• $\begingroup$ Can I ask how one talks about spacial dimensions > 3? I'm working with matrices in > 3 dimensions and trying to understand how they fit together. $\endgroup$ – DukeZhou Jan 3 '18 at 1:33
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I think that many different dimensions and metric signatures have their specific “privileges”. More general, different geometries in a broader sense, and, even more general, different underlying mathematical structures (such as fields other than ℝ) also could be models for space-time of some alternative physics. But is was just (necessary for me) philosophical preface.



One time and PDEs

What is special for Lorentzian manifolds with their (locally) one temporal and three spatial dimensions? First of all, a metric signature with one temporal dimension but some (one or more) spatial dimensions is something very special (I deliberately ignore the question of mathematical sign, whether $t^2$ is positive and $x^2$ negative or versa — it doesn’t make difference where the time is distinguished). There are two cases where a Cauchy problem can be solved for degree-2 partial differential equation, for a reasonably broad class of initial and boundary conditions. In $t^2 - x^2$-like metrics hyperbolic differential equations live. Notoriously, the other case are parabolic differential equations that are degree-2 by space but degree-1 by time and correspond to Galilean time; so it is also one-time-many-space-dimensions universe. In parabolic case, of course, there is no non-degenerate quadratic metric.

What is special with Cauchy problem? It is a natural formulation of evolution problem. We specified an initial state of the field, we specified boundary conditions, and we can predict evolution. And even without boundary conditions hyperbolic equations (but not parabolic) admit a solution in a cone-like domain, of space-time points where initial conditions traverse all the past cone. Hyperbolic PDE is the only case that allows exact prediction (is certain spacetime domain) in spite of spatially-bounded knowledge of initial conditions.

For more that one time solutions will not be unique. For a “time”, geometrically, no different from space, a solution will not always exist.



Specificity of 3 + 1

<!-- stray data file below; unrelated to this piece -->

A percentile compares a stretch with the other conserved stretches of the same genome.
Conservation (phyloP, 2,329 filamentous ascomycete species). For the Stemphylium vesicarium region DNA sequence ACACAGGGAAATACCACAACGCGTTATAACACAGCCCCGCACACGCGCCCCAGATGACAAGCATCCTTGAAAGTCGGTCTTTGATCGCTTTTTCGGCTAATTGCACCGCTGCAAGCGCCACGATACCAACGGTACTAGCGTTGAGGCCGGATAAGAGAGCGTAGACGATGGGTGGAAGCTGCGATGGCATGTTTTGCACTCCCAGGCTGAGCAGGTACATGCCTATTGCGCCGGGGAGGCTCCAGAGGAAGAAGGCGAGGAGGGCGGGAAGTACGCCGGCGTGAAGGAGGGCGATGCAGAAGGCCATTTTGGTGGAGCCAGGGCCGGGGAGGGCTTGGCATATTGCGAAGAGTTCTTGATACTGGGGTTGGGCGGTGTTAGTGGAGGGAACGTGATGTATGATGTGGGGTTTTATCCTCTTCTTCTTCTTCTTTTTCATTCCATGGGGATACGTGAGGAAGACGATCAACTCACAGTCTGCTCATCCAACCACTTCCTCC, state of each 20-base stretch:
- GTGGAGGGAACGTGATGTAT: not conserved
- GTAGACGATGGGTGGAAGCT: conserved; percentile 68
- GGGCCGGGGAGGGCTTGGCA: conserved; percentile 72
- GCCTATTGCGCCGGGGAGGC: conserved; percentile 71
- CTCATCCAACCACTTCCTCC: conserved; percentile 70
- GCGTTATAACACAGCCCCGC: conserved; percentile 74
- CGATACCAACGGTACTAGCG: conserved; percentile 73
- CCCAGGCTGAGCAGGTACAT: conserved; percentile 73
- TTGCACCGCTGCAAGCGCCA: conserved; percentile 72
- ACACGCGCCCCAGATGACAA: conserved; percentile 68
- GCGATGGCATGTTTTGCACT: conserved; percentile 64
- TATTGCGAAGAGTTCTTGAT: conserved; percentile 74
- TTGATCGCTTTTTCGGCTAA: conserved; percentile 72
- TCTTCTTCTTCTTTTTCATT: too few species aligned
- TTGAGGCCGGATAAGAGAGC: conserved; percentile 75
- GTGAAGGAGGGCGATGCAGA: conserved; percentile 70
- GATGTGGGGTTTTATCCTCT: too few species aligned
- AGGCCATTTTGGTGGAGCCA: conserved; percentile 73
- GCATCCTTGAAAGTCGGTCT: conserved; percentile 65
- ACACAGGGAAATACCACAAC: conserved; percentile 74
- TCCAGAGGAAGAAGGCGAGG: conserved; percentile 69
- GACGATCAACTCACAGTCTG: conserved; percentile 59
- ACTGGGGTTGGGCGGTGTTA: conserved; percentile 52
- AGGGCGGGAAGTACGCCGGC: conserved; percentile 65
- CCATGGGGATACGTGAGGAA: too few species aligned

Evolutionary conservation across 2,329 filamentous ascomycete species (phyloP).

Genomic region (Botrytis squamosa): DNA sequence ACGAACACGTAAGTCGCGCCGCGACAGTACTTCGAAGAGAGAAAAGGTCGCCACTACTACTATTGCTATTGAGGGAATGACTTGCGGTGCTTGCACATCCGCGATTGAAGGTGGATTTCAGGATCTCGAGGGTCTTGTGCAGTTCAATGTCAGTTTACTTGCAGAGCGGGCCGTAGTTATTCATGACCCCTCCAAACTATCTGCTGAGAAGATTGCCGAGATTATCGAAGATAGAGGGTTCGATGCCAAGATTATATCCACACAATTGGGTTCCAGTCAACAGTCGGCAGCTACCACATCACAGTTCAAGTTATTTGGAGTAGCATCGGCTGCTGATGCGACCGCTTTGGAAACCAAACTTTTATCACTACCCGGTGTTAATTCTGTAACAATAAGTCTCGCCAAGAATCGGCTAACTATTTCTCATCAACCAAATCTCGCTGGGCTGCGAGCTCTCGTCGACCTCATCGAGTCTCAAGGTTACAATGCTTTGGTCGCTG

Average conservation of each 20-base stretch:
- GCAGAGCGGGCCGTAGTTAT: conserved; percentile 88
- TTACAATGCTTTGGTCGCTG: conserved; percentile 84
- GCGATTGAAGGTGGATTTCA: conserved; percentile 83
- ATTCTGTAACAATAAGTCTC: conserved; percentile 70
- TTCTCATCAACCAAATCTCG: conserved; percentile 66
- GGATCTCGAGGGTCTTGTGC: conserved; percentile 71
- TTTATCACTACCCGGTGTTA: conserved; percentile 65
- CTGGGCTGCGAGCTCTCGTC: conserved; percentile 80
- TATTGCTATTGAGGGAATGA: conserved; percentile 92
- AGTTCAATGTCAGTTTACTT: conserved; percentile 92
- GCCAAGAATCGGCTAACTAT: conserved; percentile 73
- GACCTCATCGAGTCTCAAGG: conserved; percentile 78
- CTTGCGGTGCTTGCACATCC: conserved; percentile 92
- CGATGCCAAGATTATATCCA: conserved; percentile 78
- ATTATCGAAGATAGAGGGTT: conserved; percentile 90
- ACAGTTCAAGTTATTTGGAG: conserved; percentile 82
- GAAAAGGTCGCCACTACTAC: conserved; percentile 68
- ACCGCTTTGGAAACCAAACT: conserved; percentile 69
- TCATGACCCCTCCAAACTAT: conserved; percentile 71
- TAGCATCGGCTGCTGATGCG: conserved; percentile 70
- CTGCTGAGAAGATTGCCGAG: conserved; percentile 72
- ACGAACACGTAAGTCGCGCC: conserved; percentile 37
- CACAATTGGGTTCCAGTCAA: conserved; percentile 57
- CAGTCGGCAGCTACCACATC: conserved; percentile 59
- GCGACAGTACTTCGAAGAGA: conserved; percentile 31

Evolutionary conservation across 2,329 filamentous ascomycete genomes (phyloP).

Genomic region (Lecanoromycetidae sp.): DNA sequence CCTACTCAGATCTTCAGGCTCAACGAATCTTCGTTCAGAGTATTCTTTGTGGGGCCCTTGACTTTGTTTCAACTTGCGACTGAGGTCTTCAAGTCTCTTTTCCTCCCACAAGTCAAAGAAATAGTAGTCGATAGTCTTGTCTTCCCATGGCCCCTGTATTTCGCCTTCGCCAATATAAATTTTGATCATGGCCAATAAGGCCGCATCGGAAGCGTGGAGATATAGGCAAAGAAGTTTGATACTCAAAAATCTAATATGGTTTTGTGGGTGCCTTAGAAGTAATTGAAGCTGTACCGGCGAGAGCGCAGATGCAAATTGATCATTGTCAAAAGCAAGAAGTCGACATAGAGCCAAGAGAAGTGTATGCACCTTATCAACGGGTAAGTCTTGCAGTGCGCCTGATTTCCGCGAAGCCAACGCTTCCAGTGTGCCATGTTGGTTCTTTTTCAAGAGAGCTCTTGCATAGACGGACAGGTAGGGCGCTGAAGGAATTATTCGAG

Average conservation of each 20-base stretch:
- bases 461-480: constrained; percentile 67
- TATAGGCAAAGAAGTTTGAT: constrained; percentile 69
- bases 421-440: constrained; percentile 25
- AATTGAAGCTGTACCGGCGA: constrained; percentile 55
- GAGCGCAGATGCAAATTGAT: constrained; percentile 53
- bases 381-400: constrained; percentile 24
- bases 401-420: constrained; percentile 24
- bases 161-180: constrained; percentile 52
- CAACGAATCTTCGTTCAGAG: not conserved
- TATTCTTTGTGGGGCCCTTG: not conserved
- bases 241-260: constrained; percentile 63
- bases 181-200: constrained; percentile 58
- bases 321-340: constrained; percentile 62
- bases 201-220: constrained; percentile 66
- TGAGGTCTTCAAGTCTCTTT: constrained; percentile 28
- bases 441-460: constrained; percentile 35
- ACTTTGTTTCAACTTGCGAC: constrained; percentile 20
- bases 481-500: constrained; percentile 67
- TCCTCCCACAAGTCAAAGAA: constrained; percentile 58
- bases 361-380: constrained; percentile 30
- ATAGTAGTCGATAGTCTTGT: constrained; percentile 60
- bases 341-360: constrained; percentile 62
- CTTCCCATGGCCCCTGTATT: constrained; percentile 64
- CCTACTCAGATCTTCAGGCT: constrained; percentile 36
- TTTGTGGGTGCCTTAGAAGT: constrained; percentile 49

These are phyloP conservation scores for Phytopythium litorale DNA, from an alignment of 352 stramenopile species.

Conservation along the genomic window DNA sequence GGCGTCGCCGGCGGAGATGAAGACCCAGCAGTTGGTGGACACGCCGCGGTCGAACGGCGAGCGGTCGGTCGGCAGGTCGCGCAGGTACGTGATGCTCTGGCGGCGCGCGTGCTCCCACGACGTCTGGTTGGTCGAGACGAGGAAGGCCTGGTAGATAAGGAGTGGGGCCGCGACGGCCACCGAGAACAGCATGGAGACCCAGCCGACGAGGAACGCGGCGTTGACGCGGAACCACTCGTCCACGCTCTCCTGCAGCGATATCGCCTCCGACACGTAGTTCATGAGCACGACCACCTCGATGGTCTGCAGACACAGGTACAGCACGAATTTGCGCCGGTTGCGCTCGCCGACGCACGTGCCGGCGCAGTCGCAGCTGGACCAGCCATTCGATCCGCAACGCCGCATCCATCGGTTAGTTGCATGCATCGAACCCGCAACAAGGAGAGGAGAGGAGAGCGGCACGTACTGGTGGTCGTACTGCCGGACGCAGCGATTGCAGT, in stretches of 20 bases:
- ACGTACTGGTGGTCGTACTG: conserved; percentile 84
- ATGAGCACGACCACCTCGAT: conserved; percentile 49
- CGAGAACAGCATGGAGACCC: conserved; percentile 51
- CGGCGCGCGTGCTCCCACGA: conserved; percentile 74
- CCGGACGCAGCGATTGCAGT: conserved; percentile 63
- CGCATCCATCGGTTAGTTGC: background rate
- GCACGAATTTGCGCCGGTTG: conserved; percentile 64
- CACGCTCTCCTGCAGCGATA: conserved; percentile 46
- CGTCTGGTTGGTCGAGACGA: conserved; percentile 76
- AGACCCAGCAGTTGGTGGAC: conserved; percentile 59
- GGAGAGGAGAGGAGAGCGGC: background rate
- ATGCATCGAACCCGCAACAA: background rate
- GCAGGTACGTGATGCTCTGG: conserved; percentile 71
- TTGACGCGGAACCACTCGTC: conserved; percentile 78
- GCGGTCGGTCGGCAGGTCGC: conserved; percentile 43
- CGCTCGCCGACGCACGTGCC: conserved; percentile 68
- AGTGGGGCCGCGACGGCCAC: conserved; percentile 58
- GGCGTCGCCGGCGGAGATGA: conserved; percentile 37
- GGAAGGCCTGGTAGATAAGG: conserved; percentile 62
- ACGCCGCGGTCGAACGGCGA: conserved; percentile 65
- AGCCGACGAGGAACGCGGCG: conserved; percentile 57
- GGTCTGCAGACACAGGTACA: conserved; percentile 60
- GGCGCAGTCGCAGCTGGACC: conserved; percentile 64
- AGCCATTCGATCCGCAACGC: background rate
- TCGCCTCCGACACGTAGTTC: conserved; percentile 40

Let’s think we proved that exactly one time dimension is a requisite. Why is special to have exactly 3 spatial dimensions, D = 3? In the case of quadratic metric (corresponding to abovementioned hyperbolic PDEs) the answer is simple: orthogonal group is the Lorentz group. Its unity component is isomorphic to Möbius group. The universal cover of said unity component is SL(2, ℂ) – it is very convenient for quantum field theory and other applications.

The case of D = 1 is inconvenient for numerous reasons (not only symmetry-related). In the case of D = 2, apart of not having the full geometric SU(2), we’d have more types of quantum statistics than two types that we have in our universe (fermions and bosons). We could have particles with arbitrary angular momentum; it’s IMHO not for good. But photons couldn’t have helicity. What all this quantum stuff is for, indeed? Although D = 2 can be, in principle, habitable, it unlikely will be a quantum world.

What about D > 3, indeed? Geometrical gains are insignificant. There are some theories that requires extra dimensions but… in 4+ dimensional spaces we should have more than 2-component spinors. It is an unnecessary complication, isn’t it?

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3 dimensions of space are special, because this is the lowest number of dimensions, where a random walk doesn't return to it's origin with certainty (probability = 1), see

http://mathworld.wolfram.com/PolyasRandomWalkConstants.html

Similarly I think one time dimension is special, simply because less than one would mean no evolution at all, and more than one would lead to instabilities of all kinds.

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protected by AccidentalFourierTransform Jun 29 '18 at 1:46